Passing over the English authorities, we appeal at once to writers of our own country. Chancellor Kent says, “Upon the execution of a mortgage, the legal estate vests in the mortgagee, subject to be defeated upon performance of the condition.” (4 Kent, 154.) “Technically speaking, the mortgagor has at law only a mere tenancy, and that is subject to

[12 Tex. 430]

the right of the mortgagee, to enter immediately, and at his pleasure, if there be no agreement to the contrary. He may at any time when he pleases, and before a default, put the mortgagor out of possession by ejectment or other proper suit. This is the English doctrine, and I presume it prevails very extensively in the United States.” (4 Kent, 155.) A mortagee or his assignee who has the legal estate may maintain ejectment. (Roscoe on Real Actions, 125, 139; Powell on Mortgages, 176, note F; 2 Story's Eq., Sec. 1017; 2 Ed. Ch. R., 80; 2 Fonbl. Eq., Book 3, Chap. 1, Sec. 3, note 1; 2 Greenl. Ev., Sec. 329.)

It is evident from the foregoing authorities, that whether our Courts are Courts of Law or Courts of Equity, or both, the action can be sustained, unless there be some statute denying the authority. The only mortgage Acts in force that I have seen, are the Acts of 1838, page 134; Acts 1840, page 69; Acts 1846, page 394, Sections 118 and 119. And these Acts, it will be seen, have reference to the foreclosure of mortgages and nothing else. It is neither expressly nor impliedly contained in either of these Acts, that the only remedy of a mortgagee is to foreclose; but the whole tenor and effect of them is to prescribe the form of an action to foreclose a mortgage in the same way that the Divorce Act prescribes a form for divorces, and the Act of Trespass to try Title, a form to recover real property.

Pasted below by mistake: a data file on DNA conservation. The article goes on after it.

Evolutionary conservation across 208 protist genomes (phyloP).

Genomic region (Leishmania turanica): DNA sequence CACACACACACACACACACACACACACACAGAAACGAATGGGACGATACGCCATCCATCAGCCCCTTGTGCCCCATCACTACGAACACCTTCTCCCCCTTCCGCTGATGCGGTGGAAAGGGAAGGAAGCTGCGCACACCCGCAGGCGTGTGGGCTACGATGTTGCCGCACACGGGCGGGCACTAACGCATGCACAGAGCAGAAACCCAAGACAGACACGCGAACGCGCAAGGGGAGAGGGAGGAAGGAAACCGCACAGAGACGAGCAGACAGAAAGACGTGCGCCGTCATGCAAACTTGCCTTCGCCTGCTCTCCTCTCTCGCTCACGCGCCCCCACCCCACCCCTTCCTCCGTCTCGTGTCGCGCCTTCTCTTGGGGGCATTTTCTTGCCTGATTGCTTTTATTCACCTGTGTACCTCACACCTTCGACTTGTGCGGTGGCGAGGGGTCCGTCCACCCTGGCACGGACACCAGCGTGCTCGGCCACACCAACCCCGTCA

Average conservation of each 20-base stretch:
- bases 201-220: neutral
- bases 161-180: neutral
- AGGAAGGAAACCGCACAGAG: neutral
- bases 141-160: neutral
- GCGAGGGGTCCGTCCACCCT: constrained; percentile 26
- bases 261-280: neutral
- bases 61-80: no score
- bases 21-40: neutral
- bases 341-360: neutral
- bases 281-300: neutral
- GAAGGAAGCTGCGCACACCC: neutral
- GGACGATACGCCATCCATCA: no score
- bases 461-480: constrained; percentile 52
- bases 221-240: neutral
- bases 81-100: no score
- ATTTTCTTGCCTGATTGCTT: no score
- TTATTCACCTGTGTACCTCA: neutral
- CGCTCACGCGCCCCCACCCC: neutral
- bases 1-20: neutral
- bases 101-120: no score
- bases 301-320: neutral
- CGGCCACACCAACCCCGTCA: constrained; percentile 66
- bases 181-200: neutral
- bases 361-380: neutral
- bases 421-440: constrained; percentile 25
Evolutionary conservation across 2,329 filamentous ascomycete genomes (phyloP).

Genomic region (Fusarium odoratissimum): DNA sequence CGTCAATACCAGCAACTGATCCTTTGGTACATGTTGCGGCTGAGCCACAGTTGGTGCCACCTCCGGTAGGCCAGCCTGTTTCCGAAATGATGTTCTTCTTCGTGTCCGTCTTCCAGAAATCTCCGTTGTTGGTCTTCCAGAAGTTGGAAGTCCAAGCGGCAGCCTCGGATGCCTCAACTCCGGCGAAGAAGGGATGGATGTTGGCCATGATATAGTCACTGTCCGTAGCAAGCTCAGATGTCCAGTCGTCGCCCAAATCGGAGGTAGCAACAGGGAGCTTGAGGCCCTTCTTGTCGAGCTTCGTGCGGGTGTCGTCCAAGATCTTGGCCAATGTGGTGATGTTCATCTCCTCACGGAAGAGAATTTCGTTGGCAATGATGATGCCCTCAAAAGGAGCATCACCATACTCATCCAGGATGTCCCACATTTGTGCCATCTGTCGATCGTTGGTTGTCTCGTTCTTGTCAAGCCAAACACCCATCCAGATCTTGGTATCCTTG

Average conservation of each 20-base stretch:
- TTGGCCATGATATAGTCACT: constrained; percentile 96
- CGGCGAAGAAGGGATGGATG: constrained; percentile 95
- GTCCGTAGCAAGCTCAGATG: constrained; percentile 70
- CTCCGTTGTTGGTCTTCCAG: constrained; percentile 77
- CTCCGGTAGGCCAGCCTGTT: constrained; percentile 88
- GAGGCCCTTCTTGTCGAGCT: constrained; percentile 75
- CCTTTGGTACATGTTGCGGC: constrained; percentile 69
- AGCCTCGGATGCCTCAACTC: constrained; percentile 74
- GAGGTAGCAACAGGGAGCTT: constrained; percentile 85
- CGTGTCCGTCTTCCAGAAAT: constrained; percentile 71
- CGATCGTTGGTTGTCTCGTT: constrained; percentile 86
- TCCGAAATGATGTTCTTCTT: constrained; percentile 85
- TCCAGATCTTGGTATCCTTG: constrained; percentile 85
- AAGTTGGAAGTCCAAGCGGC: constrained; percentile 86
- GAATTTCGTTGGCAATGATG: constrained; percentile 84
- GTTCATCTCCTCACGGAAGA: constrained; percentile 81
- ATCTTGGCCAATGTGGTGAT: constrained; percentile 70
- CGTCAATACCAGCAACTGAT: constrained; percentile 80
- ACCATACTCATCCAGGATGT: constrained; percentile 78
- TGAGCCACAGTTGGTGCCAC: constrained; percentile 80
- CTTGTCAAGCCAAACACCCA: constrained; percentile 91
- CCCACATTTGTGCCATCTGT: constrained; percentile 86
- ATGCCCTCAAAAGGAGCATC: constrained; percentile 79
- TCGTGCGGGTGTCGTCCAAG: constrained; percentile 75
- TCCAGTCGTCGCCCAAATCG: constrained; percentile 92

At Common Law and in the Common Law States, a mortgagee has...

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44 practice notes
  • Colonial & U.S. Mortg. Co. v. Nw. Thresher Co.
    • United States
    • United States State Supreme Court of North Dakota
    • 27 avril 1905
    ...those courts have assumed, as it was expressly declared in Schmucker v. Sibert, 18 Kan. 104, 109, 26 Am. Rep. 765, and in Duty v. Graham, 12 Tex. 427, 435, 436, 62 Am. Dec. 534, that, because the mortgage is an incident to the debt, therefore the remedy to enforce the lien was also a mere i......
  • Fitzgerald v. Flanagan
    • United States
    • Iowa Supreme Court
    • 10 avril 1912
    ...16 L. R. A. 646;Clift v. Williams, 105 Ky. 559, 49 S. W. 328, 51 S. W. 821;Carson v. Cochran, 51 Minn. 67, 53 N. W. 1130;Duty v. Graham, 12 Tex. 427, 62 Am. Dec. 534;Hurley v. Cox, 9 Neb. 230, 2 N. W. 705;Hill v. Gregory, 64 Ark. 317, 42 S. W. 408;Law v. Spence, 5 Idaho, 244, 48 Pac. 282;Ha......